* Telemedicine – built on improved data communications (and the Internet)
* Medical devices at home are becoming smaller and cheaper – (a welcome shift away from “clunky medical monitors and creepy lavatories” according to the Economist)
* Very low cost medical sensors and smart phones are allowing a move to real body computing.
Naturally, the Tsunami load of data generated by these devices still needs to be analysed and acted upon effectively by the experts……
Telemedicine, though, is growing in leaps and bounds. One example involves remote medical consultations which are taking place from mainland USA to Hawaii for skin consultations. Another involves remote video links in India where eye-care clinics operate in remote villages. They are staffed by highly trained local women with the elusive and expensive supporting physicians at a faraway city hospital.
Obviously all this medical technology still comes at an enormous cost – we do need better economic health outcomes as we (and the public purse) don’t have unlimited funds. This is a discussion for another time.
But remember – this field is growing and offering enormous opportunities to you whether you are an electrician wiring up the new machines and installing home medical devices or a highly skilled mechanical or electronic design engineer contemplating a new medical engineering technology. Or even if you are a patient who would surely appreciate better quality medical care, at a lower cost and which involves staying at home rather than in an anonymous hospital.
Read up about it now to work out how you can leverage off these incredible new medical technologies – some of the fastest growing areas of engineering endeavour today. As the Old Testament remarked many years ago: “Physician heal thyself”. This couldn’t be truer with the incredible opportunities today to personalise medicine and indeed to take ownership of your own health. And this is where you and engineering can play a key role. Naturally, technology cannot substitute for personal responsibility – you still need to take control of your personal health and those you love and care for.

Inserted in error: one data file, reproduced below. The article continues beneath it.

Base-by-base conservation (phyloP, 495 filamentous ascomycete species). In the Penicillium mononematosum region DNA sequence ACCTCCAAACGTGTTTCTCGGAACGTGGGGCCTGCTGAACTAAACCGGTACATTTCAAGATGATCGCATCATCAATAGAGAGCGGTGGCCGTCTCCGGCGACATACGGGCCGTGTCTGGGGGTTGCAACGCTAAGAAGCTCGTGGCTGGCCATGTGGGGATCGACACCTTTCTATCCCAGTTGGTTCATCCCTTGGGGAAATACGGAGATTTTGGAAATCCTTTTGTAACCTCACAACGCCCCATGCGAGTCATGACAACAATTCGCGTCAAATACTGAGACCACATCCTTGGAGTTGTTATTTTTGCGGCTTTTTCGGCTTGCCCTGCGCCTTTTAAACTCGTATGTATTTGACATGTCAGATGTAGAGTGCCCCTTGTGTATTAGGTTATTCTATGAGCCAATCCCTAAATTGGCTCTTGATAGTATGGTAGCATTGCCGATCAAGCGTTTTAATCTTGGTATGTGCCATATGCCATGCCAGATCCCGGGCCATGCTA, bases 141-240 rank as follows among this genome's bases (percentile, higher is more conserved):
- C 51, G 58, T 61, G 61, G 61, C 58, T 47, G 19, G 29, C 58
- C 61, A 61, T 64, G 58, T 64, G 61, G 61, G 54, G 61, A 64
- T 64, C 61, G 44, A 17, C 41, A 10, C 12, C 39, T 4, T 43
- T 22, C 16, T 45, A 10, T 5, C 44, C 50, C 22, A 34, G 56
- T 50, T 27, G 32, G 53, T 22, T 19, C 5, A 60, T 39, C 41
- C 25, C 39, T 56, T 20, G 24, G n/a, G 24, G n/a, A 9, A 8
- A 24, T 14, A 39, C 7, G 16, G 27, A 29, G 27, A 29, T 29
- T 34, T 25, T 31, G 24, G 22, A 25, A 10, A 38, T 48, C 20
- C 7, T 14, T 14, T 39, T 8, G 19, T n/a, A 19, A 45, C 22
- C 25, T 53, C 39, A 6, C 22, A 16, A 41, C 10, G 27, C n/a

Thanks to The Economist for some inspiring words about engineering and technology moving into the medical fields.
The webinar: Major Disasters in Engineering and Technical Marketing (and How to Avoid them)
There are three session times on Thursday, May 14.
This complimentary 45 minute webinar aims to illustrate the perils of marketing so that engineers and technicians can develop greater awareness of the potential for real product disasters. It is to be presented by Terry Cousins, a professional engineer who has set up a remarkable worldwide business designing and manufacturing electronic test equipment. We look at 5 different, but famous, marketing campaigns from recent history and consider the lessons that can be learnt from them. One of the crucial questions to be considered – Is innovation enough to guarantee market success? This live webinar will provide us with lots to think about in an entertaining format…….. and enable you to boost the sales of your products!
Yours in engineering learning